Banks have great opportunity in 2021

20-Jan-2021 Intellasia | Dau tu Chung khoan | 6:02 AM Print This Post

2020 was considered a particularly difficult year for the economy in general and for the banking industry in particular due to the Covid-19 epidemic. Under the direction of the government, right in the early stage of the Covid-19 outbreak, the State Bank of Vietnam (SBV) had cut interest rates to support people and businesses facing difficulties.

In 2020, SBV had made three decisions to synchronously reduce the operating interest rates with a total reduction of 1.5 percent to 2 percent per year. Accordingly, the ceiling interest rate for deposits with terms of less than six months had decreased to four percent per year. The short-term maximum lending interest rate in dong for priority areas also decreased to 4.5 percent per year. In spite of the reduced interest rates, excess bank liquidity, credit increased slightly in the first half of 2020 and only improved over the last months of the year, due to weak demand for capital from the economy. As of December 21, 2020, credit increased by 10.14 percent compared to the end of 2019, which of the whole year 2020 was estimated to increase by 11%, lower than the target set at the beginning of the year about 14%.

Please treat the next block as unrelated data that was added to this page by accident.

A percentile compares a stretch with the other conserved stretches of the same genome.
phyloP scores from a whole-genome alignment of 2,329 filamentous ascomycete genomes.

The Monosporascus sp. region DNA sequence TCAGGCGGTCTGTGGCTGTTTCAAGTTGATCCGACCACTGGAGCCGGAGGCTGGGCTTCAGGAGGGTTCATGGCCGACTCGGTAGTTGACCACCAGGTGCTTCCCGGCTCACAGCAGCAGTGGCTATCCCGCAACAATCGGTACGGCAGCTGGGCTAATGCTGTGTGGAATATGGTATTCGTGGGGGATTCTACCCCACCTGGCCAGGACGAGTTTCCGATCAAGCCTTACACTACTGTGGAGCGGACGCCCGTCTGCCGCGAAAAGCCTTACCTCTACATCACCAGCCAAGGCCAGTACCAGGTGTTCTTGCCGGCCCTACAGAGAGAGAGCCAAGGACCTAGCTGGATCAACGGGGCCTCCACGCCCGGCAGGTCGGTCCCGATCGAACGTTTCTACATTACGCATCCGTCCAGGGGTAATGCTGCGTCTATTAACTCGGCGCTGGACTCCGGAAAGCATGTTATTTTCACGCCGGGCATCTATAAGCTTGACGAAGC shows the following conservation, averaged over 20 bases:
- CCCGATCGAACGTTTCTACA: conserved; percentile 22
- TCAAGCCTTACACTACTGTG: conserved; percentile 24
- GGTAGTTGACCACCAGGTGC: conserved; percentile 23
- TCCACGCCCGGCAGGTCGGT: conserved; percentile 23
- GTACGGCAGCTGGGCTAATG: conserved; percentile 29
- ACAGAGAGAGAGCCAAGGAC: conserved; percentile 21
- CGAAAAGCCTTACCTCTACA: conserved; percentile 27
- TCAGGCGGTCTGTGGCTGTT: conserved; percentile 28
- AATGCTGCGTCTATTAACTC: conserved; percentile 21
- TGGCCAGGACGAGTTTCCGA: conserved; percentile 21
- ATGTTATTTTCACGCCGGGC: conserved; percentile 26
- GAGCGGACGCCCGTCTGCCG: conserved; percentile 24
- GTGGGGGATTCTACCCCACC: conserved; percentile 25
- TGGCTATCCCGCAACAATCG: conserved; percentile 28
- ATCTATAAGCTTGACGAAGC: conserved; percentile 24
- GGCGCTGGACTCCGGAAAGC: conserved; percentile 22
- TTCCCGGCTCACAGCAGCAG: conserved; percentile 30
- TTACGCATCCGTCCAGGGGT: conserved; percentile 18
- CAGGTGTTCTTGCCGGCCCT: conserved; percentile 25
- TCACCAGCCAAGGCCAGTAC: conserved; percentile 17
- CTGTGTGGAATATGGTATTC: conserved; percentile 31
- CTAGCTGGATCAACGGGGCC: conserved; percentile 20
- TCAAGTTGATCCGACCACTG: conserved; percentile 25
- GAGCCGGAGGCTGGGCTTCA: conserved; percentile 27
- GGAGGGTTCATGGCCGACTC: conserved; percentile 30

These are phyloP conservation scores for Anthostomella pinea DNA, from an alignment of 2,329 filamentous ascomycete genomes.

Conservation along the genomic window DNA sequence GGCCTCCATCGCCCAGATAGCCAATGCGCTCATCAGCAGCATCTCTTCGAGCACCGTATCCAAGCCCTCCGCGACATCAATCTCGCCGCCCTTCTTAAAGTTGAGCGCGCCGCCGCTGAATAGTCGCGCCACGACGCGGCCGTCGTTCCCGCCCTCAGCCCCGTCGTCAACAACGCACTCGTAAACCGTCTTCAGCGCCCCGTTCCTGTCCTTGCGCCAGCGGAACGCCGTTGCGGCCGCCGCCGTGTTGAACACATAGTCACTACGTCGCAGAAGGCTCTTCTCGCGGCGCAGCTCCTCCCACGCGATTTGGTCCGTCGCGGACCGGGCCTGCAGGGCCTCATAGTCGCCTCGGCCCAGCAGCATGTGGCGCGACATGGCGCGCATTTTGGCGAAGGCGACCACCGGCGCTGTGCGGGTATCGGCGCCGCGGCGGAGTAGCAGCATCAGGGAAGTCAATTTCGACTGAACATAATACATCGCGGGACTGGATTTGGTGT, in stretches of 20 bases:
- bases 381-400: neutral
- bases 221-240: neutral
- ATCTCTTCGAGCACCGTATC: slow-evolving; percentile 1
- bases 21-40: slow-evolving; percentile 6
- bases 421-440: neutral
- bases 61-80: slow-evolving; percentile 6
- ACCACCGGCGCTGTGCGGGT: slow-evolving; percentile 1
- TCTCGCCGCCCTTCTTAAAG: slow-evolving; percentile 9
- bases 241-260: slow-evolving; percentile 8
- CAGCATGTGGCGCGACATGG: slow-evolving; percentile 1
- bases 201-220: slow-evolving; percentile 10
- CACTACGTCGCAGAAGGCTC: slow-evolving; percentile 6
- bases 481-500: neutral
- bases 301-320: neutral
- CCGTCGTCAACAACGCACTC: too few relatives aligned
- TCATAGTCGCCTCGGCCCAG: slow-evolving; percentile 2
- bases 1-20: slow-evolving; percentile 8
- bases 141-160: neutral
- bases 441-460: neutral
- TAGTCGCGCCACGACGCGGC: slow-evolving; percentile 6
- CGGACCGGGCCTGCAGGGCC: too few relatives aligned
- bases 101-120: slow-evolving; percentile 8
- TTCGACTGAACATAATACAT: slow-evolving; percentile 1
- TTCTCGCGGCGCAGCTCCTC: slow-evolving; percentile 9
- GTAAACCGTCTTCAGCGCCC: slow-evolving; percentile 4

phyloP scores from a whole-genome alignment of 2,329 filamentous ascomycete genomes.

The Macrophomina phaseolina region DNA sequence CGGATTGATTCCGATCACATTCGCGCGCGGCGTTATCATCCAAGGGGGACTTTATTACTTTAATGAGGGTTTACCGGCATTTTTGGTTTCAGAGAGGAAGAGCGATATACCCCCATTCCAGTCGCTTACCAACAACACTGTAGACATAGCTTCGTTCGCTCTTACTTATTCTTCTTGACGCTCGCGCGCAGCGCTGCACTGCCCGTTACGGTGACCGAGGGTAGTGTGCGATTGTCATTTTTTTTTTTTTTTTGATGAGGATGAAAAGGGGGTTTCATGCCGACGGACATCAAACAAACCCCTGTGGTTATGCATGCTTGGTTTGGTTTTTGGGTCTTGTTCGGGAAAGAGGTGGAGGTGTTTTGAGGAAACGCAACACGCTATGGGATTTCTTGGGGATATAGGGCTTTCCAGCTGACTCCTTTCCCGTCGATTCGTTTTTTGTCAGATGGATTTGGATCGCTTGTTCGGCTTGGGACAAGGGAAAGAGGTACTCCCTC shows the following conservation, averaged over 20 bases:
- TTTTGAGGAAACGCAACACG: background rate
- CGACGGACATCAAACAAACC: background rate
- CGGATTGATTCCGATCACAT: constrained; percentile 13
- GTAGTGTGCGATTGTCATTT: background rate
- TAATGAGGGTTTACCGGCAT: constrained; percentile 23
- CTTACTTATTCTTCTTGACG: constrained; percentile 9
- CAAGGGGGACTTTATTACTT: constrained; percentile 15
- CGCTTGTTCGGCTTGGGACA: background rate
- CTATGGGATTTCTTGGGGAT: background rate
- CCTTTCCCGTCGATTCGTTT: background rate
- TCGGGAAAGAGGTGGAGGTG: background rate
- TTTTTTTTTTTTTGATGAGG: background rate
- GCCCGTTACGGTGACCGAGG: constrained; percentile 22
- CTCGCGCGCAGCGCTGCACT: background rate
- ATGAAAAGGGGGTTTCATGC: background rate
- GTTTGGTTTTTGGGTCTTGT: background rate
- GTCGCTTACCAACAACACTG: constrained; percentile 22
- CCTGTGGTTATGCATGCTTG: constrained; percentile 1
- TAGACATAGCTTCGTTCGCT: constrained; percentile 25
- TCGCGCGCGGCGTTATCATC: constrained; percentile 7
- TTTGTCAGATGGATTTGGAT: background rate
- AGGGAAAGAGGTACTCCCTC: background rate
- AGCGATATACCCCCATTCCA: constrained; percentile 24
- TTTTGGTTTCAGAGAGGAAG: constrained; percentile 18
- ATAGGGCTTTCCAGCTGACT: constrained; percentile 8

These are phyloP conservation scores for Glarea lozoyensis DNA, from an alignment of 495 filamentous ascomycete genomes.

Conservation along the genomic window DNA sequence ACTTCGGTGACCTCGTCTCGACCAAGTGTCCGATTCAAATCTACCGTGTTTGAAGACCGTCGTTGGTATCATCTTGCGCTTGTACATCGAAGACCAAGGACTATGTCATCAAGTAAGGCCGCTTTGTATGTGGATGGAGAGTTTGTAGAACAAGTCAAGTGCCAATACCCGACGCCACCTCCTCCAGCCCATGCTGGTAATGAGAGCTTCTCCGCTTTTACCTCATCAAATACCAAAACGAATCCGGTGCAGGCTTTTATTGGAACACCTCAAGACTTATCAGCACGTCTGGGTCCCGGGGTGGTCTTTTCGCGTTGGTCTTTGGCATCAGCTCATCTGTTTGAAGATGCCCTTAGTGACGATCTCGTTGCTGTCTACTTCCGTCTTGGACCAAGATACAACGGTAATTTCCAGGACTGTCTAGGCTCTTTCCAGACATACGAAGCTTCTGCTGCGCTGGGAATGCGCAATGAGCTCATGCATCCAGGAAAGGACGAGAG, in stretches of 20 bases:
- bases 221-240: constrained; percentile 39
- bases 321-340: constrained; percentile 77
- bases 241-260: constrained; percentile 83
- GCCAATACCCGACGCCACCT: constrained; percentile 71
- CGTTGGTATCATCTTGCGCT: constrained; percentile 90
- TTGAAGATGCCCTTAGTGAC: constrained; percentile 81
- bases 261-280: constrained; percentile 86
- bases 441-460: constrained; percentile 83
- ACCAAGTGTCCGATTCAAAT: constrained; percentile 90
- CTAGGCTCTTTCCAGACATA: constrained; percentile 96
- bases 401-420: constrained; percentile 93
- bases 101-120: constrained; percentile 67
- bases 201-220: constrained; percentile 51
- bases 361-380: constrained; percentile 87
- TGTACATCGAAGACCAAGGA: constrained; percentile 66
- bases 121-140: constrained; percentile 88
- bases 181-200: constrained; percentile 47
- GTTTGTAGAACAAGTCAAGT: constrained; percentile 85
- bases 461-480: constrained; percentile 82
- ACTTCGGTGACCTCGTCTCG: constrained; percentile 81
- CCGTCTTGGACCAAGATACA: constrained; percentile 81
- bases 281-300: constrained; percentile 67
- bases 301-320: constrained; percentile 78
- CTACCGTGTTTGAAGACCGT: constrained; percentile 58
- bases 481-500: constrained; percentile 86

Credit increased slowly, but the rise of bad debt was much stronger. Nguyen Trong Du, deputy of Inspection and Supervision Agency (SBV), said that the on-balance-sheet bad debt ratio of credit institutions since August 2020 had started to increase to more than two percent, while maintaining below 2 percent from the end of 2017 to July 2020. According to data from listed banks, the non-performing loan (NPL) had risen by about 30 percent and the on-balance-sheet NPL might be at three percent by the end of 2020 and likely to increase further in 2021 due to the impact of the economy. There was a delay to the banking industry.